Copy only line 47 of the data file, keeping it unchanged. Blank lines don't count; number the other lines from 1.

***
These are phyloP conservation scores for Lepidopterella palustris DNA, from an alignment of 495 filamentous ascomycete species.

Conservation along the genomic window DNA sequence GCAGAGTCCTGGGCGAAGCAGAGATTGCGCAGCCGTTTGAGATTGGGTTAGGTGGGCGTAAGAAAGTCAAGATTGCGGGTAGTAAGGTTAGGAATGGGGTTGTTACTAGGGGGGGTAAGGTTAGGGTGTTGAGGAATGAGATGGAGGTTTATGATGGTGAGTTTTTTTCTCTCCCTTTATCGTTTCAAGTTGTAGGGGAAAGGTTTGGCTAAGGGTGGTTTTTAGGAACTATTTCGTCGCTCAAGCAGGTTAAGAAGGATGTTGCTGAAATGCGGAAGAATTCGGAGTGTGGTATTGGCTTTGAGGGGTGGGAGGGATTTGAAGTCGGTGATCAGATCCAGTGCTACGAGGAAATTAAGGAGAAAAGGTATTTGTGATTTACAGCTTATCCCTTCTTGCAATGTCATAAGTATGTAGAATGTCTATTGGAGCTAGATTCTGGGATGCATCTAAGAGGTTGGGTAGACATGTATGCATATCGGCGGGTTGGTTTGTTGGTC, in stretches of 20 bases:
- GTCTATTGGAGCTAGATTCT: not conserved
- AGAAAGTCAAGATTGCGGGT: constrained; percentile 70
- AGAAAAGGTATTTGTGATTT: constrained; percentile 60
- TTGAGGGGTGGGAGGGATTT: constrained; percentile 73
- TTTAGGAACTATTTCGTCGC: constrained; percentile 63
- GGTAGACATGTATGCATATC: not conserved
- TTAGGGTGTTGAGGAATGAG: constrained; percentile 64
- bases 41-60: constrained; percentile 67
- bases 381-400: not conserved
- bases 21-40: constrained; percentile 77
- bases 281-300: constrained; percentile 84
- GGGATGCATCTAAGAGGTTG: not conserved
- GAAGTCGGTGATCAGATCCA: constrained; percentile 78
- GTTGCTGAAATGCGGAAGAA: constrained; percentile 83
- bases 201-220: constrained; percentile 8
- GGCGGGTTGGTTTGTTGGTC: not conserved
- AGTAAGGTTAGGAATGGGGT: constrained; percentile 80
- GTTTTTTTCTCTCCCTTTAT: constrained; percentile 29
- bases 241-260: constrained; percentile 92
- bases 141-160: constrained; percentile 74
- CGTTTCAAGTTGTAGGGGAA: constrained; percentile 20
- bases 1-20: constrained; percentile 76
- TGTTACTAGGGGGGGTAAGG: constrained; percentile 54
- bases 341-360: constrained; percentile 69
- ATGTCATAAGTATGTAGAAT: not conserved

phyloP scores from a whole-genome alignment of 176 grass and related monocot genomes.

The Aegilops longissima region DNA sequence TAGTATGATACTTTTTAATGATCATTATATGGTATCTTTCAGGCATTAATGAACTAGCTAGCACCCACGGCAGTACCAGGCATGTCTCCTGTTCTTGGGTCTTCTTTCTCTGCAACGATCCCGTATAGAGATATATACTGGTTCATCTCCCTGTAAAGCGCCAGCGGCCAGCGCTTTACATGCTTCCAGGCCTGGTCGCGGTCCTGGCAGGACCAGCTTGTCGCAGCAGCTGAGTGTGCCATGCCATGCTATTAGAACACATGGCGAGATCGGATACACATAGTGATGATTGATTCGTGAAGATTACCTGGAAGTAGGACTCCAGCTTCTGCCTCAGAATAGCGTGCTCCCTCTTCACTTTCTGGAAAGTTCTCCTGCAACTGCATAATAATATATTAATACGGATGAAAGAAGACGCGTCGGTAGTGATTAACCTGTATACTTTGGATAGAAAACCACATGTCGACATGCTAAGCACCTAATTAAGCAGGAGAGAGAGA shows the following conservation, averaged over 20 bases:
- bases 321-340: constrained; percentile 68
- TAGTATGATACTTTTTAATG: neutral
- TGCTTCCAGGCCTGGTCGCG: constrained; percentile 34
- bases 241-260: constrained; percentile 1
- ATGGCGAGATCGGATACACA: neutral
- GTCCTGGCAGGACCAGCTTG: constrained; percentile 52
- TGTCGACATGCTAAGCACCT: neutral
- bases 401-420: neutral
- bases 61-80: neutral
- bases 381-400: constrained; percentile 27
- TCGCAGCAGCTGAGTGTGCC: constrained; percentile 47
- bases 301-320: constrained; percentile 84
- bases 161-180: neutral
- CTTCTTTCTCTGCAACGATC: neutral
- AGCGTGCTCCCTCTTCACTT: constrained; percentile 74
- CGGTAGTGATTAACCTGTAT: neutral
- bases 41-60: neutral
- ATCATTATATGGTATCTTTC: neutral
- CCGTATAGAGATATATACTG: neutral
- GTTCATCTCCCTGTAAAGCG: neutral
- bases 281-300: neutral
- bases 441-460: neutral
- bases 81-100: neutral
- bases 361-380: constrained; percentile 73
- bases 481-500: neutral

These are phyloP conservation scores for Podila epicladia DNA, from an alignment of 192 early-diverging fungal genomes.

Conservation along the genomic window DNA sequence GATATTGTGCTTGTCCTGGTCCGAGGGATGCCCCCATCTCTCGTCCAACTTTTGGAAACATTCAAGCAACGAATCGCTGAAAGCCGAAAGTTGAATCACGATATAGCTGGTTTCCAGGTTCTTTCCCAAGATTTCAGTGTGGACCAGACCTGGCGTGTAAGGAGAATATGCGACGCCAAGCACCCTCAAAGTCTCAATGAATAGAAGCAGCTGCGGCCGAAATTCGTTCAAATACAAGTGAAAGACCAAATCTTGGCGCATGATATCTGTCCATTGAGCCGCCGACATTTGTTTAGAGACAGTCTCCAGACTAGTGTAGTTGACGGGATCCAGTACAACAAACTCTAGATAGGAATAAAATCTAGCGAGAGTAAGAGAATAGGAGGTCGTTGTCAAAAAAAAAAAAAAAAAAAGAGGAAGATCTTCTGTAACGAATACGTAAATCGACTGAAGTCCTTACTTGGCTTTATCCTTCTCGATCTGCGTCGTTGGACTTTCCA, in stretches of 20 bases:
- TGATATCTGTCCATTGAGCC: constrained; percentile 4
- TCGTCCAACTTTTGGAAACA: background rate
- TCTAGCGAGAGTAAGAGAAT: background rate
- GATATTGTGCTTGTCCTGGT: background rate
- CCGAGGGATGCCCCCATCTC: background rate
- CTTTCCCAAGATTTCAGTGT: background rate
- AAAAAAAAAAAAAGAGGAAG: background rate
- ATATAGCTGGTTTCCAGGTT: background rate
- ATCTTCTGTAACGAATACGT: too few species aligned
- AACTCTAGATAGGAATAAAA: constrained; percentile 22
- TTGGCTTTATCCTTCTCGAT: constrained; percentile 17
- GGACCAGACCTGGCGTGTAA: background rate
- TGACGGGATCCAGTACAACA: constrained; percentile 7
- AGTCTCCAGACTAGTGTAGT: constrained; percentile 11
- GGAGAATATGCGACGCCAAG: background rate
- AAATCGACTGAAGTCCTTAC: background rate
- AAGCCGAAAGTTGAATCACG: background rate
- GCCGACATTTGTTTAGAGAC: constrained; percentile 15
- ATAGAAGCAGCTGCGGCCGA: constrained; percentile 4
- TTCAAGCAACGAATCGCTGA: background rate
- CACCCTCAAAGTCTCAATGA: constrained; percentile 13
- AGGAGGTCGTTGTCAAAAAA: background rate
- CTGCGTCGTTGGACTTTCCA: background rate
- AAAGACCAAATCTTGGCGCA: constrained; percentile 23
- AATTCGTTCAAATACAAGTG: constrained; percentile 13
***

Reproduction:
- ATCATTATATGGTATCTTTC: neutral